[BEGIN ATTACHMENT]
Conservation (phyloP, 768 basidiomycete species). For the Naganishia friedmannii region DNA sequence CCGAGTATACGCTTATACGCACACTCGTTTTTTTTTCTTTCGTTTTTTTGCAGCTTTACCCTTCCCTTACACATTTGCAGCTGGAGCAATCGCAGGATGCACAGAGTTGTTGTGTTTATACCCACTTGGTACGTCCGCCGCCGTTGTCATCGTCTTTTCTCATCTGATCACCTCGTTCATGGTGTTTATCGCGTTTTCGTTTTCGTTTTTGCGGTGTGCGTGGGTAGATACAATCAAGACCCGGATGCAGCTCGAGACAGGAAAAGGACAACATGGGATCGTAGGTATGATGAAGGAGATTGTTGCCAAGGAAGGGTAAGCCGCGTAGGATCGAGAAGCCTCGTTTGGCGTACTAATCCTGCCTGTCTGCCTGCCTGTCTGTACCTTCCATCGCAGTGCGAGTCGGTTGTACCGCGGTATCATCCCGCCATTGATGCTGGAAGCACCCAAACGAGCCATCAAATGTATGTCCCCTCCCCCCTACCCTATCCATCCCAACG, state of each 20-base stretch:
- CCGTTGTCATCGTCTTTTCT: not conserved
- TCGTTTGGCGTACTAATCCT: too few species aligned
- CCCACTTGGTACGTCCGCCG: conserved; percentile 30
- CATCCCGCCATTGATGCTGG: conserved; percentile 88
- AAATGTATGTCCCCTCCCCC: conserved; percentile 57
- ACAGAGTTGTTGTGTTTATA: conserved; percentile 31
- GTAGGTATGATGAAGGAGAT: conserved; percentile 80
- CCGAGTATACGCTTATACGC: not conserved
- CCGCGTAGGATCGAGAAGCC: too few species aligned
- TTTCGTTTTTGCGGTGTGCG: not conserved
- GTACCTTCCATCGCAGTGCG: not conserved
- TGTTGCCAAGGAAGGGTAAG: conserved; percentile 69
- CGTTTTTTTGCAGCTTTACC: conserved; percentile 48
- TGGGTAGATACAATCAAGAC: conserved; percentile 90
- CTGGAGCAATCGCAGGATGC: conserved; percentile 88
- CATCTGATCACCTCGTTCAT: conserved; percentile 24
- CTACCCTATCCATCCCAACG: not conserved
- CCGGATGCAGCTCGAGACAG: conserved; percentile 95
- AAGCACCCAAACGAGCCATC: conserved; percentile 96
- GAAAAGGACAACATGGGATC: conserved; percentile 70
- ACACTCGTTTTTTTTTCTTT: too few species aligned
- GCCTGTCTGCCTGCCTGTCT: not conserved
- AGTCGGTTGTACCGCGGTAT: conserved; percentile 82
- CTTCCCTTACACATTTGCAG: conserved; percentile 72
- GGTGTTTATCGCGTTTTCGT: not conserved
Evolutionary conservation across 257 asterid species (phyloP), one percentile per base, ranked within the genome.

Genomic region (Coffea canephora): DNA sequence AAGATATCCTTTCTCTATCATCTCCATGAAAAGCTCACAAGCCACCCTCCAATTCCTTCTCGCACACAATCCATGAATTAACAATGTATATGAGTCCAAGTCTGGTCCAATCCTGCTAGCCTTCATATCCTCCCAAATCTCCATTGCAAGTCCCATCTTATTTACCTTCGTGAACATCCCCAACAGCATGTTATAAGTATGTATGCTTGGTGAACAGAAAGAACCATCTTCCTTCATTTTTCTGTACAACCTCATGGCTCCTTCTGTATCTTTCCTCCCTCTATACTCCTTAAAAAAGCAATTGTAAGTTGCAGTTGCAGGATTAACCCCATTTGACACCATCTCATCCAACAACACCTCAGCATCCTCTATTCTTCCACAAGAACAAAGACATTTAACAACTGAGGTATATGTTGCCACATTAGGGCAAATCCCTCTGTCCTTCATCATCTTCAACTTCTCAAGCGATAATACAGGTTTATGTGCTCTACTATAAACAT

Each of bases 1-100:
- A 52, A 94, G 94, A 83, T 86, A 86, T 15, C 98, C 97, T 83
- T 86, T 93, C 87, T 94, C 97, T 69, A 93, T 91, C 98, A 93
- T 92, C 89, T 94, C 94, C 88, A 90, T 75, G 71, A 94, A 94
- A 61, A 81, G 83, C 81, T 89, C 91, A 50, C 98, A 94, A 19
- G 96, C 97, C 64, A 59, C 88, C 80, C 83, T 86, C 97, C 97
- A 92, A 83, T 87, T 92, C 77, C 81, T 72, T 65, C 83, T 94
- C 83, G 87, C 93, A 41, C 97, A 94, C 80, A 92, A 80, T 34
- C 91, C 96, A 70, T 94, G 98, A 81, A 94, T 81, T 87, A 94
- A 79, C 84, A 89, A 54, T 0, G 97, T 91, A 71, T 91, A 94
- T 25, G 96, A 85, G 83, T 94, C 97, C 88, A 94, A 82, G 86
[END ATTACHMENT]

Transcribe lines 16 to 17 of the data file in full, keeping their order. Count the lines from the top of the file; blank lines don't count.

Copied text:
- CTGGAGCAATCGCAGGATGC: conserved; percentile 88
- CATCTGATCACCTCGTTCAT: conserved; percentile 24